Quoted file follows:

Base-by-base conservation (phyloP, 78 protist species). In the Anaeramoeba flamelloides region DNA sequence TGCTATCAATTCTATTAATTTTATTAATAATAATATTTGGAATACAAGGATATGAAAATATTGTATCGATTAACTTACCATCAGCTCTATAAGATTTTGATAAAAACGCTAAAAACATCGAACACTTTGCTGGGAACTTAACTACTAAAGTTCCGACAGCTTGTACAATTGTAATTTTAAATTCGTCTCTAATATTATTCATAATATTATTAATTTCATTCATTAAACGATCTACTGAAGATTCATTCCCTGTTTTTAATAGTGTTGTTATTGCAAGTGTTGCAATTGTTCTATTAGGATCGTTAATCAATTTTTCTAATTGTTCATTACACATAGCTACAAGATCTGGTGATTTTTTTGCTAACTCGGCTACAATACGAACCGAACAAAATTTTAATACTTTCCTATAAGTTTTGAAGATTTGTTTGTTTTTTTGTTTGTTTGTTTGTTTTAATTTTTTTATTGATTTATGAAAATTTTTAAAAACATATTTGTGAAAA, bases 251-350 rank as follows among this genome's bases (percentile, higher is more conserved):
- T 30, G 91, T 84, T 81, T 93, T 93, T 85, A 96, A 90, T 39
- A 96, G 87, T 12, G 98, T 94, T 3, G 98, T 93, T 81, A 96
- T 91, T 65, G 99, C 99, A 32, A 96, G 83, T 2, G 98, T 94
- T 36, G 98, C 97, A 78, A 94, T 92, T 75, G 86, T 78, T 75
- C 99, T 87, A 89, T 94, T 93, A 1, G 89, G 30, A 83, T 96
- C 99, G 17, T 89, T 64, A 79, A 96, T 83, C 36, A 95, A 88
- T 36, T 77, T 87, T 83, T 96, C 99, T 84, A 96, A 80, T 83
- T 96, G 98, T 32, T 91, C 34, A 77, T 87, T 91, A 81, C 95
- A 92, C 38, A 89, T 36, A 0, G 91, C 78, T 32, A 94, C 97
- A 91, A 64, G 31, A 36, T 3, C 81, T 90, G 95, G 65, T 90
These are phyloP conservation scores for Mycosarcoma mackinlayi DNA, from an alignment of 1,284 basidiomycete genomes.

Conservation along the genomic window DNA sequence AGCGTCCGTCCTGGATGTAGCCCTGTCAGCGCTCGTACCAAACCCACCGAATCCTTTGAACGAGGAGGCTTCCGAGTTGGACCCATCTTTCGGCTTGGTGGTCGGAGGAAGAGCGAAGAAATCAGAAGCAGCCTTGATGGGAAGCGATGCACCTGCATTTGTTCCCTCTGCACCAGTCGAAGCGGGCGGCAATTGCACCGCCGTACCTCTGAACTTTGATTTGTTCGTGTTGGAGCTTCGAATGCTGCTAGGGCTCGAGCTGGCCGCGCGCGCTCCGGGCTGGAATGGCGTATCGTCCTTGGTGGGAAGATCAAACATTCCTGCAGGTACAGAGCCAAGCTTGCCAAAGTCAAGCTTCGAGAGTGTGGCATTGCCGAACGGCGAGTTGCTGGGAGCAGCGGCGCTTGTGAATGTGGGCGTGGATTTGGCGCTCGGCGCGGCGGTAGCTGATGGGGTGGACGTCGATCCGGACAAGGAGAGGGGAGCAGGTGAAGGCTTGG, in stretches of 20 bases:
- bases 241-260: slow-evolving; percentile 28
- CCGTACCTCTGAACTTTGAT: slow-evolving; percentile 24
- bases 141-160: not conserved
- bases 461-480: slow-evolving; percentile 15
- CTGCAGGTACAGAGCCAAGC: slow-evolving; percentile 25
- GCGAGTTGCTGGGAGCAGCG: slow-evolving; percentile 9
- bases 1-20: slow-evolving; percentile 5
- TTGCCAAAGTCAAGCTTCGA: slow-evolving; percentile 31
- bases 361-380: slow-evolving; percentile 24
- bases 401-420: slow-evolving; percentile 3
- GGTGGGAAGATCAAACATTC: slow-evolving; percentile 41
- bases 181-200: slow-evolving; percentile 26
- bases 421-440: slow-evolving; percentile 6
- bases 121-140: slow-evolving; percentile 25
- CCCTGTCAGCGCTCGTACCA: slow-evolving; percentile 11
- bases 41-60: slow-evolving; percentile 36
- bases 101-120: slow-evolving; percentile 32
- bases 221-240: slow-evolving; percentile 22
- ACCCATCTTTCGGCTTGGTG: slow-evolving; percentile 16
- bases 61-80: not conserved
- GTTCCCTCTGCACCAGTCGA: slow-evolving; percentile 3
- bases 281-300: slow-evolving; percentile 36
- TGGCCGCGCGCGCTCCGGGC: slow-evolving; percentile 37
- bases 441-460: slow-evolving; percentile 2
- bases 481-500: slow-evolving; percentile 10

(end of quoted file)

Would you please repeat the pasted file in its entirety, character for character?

Base-by-base conservation (phyloP, 78 protist species). In the Anaeramoeba flamelloides region DNA sequence TGCTATCAATTCTATTAATTTTATTAATAATAATATTTGGAATACAAGGATATGAAAATATTGTATCGATTAACTTACCATCAGCTCTATAAGATTTTGATAAAAACGCTAAAAACATCGAACACTTTGCTGGGAACTTAACTACTAAAGTTCCGACAGCTTGTACAATTGTAATTTTAAATTCGTCTCTAATATTATTCATAATATTATTAATTTCATTCATTAAACGATCTACTGAAGATTCATTCCCTGTTTTTAATAGTGTTGTTATTGCAAGTGTTGCAATTGTTCTATTAGGATCGTTAATCAATTTTTCTAATTGTTCATTACACATAGCTACAAGATCTGGTGATTTTTTTGCTAACTCGGCTACAATACGAACCGAACAAAATTTTAATACTTTCCTATAAGTTTTGAAGATTTGTTTGTTTTTTTGTTTGTTTGTTTGTTTTAATTTTTTTATTGATTTATGAAAATTTTTAAAAACATATTTGTGAAAA, bases 251-350 rank as follows among this genome's bases (percentile, higher is more conserved):
- T 30, G 91, T 84, T 81, T 93, T 93, T 85, A 96, A 90, T 39
- A 96, G 87, T 12, G 98, T 94, T 3, G 98, T 93, T 81, A 96
- T 91, T 65, G 99, C 99, A 32, A 96, G 83, T 2, G 98, T 94
- T 36, G 98, C 97, A 78, A 94, T 92, T 75, G 86, T 78, T 75
- C 99, T 87, A 89, T 94, T 93, A 1, G 89, G 30, A 83, T 96
- C 99, G 17, T 89, T 64, A 79, A 96, T 83, C 36, A 95, A 88
- T 36, T 77, T 87, T 83, T 96, C 99, T 84, A 96, A 80, T 83
- T 96, G 98, T 32, T 91, C 34, A 77, T 87, T 91, A 81, C 95
- A 92, C 38, A 89, T 36, A 0, G 91, C 78, T 32, A 94, C 97
- A 91, A 64, G 31, A 36, T 3, C 81, T 90, G 95, G 65, T 90
These are phyloP conservation scores for Mycosarcoma mackinlayi DNA, from an alignment of 1,284 basidiomycete genomes.

Conservation along the genomic window DNA sequence AGCGTCCGTCCTGGATGTAGCCCTGTCAGCGCTCGTACCAAACCCACCGAATCCTTTGAACGAGGAGGCTTCCGAGTTGGACCCATCTTTCGGCTTGGTGGTCGGAGGAAGAGCGAAGAAATCAGAAGCAGCCTTGATGGGAAGCGATGCACCTGCATTTGTTCCCTCTGCACCAGTCGAAGCGGGCGGCAATTGCACCGCCGTACCTCTGAACTTTGATTTGTTCGTGTTGGAGCTTCGAATGCTGCTAGGGCTCGAGCTGGCCGCGCGCGCTCCGGGCTGGAATGGCGTATCGTCCTTGGTGGGAAGATCAAACATTCCTGCAGGTACAGAGCCAAGCTTGCCAAAGTCAAGCTTCGAGAGTGTGGCATTGCCGAACGGCGAGTTGCTGGGAGCAGCGGCGCTTGTGAATGTGGGCGTGGATTTGGCGCTCGGCGCGGCGGTAGCTGATGGGGTGGACGTCGATCCGGACAAGGAGAGGGGAGCAGGTGAAGGCTTGG, in stretches of 20 bases:
- bases 241-260: slow-evolving; percentile 28
- CCGTACCTCTGAACTTTGAT: slow-evolving; percentile 24
- bases 141-160: not conserved
- bases 461-480: slow-evolving; percentile 15
- CTGCAGGTACAGAGCCAAGC: slow-evolving; percentile 25
- GCGAGTTGCTGGGAGCAGCG: slow-evolving; percentile 9
- bases 1-20: slow-evolving; percentile 5
- TTGCCAAAGTCAAGCTTCGA: slow-evolving; percentile 31
- bases 361-380: slow-evolving; percentile 24
- bases 401-420: slow-evolving; percentile 3
- GGTGGGAAGATCAAACATTC: slow-evolving; percentile 41
- bases 181-200: slow-evolving; percentile 26
- bases 421-440: slow-evolving; percentile 6
- bases 121-140: slow-evolving; percentile 25
- CCCTGTCAGCGCTCGTACCA: slow-evolving; percentile 11
- bases 41-60: slow-evolving; percentile 36
- bases 101-120: slow-evolving; percentile 32
- bases 221-240: slow-evolving; percentile 22
- ACCCATCTTTCGGCTTGGTG: slow-evolving; percentile 16
- bases 61-80: not conserved
- GTTCCCTCTGCACCAGTCGA: slow-evolving; percentile 3
- bases 281-300: slow-evolving; percentile 36
- TGGCCGCGCGCGCTCCGGGC: slow-evolving; percentile 37
- bases 441-460: slow-evolving; percentile 2
- bases 481-500: slow-evolving; percentile 10